|Publication number||US6249289 B1|
|Application number||US 08/758,021|
|Publication date||Jun 19, 2001|
|Filing date||Nov 27, 1996|
|Priority date||Nov 27, 1996|
|Publication number||08758021, 758021, US 6249289 B1, US 6249289B1, US-B1-6249289, US6249289 B1, US6249289B1|
|Inventors||Remi Arnaud, Javier Castellar, Michael Timothy Jones|
|Original Assignee||Silicon Graphics, Inc.|
|Export Citation||BiBTeX, EndNote, RefMan|
|Patent Citations (5), Referenced by (25), Classifications (7), Legal Events (6)|
|External Links: USPTO, USPTO Assignment, Espacenet|
1. Field of the Invention
The present invention relates generally to computer graphics imagery, and more specifically, toward distortion correction in the display of computer generated imagery.
2. Related Art
Computer graphics applications often require the generation of complex three-dimensional surfaces (e.g., representing a car, a face, etc.) in world space. These complex three-dimensional surfaces are conventionally approximated with a mesh (or tessellation) of polygons (e.g., triangles). Generally, a polygon mesh is a collection of edges and vertices. An edge connects two vertices, and a polygon is a closed sequence of edges.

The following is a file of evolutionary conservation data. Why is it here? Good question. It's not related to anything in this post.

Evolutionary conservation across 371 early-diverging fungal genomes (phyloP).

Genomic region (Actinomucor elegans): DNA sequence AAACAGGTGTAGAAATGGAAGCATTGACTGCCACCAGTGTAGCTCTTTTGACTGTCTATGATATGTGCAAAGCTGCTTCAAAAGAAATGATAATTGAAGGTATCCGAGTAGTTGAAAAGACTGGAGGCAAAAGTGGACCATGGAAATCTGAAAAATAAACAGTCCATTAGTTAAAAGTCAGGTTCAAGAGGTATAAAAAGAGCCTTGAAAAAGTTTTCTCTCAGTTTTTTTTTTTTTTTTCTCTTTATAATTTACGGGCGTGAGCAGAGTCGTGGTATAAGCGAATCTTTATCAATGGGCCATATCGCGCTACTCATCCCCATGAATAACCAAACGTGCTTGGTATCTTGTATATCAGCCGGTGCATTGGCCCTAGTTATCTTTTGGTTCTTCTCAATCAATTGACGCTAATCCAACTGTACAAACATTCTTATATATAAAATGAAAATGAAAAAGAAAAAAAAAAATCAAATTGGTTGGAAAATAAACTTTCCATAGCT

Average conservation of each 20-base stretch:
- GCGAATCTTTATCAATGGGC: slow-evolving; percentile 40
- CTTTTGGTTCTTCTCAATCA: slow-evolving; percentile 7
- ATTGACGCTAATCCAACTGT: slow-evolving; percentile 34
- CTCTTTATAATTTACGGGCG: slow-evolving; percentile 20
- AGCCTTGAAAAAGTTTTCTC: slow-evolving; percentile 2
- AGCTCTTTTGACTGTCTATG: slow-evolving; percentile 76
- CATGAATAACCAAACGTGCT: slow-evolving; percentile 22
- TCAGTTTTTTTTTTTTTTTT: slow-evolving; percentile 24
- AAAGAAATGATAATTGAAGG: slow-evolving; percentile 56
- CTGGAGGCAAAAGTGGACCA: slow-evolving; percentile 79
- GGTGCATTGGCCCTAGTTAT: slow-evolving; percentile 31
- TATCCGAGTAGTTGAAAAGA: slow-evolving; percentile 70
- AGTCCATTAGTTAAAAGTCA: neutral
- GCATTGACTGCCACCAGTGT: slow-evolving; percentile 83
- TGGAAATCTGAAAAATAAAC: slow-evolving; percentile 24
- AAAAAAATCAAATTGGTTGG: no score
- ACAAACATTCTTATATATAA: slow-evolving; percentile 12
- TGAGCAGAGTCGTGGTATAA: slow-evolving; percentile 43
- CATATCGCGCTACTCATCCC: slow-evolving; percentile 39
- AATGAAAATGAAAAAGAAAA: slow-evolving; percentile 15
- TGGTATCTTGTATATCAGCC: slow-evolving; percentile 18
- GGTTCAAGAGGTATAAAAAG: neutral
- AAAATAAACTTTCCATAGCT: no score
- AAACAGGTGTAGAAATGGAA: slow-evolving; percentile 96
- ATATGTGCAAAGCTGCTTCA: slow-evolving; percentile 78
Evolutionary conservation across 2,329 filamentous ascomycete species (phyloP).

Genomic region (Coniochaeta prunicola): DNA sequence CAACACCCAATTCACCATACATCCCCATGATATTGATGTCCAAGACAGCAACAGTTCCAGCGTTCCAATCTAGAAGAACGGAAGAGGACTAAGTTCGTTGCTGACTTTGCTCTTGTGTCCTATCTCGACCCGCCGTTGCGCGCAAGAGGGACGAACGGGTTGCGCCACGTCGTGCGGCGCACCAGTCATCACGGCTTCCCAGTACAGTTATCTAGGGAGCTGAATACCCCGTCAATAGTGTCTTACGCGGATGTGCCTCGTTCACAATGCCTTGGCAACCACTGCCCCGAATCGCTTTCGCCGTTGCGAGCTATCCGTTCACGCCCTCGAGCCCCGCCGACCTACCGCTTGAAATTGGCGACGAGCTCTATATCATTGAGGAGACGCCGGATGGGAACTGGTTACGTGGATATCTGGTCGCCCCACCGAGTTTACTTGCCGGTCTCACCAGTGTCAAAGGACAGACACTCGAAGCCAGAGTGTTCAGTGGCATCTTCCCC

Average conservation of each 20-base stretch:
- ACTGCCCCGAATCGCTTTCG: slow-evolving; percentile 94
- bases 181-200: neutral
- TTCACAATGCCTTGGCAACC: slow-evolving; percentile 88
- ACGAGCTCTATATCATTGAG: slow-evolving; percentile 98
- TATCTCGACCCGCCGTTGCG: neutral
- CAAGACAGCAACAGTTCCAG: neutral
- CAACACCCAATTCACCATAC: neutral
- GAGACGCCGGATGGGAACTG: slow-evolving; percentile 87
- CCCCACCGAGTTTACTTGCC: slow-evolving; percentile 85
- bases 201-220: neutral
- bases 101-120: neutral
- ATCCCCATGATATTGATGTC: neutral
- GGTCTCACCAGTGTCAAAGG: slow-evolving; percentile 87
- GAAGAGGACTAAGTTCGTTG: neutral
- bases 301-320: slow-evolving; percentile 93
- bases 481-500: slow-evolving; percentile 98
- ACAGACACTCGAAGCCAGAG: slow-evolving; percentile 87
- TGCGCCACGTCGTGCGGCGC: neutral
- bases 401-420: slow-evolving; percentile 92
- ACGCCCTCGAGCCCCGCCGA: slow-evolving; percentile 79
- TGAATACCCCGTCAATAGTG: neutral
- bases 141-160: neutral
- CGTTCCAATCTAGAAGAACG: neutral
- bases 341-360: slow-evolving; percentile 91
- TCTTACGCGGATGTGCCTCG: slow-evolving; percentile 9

FIG. 1 illustrates a projection of an object 104 in world space 106 to screen space 108. In this projection, an image generator uses Thales theorem in real time to produce the image exposed to an observer 102. The projection transformation is applied to vertices because in Thales transformation, a straight line defined by a polygon edge in world space 106, is transformed to a straight line defined by the polygon edge in screen space 108.
Note that Thales theorem can be used to identify the distance H2 in screen space 108. First note that L1=M*cos θ and H1=M*sin θ, where M is equal to the distance between observer 102 and vertex 110. By substituting the values for L1 and H1 into Thales theorem, the value H2 is found to be equivalent to L2*tan θ. The equation H2=L2*tan θ represents the basic equation for generating images in screen space 108. For the remainder of this description, the image generator that projects objects in world space to a planar viewing window is referred to as a k*tan θ image generator.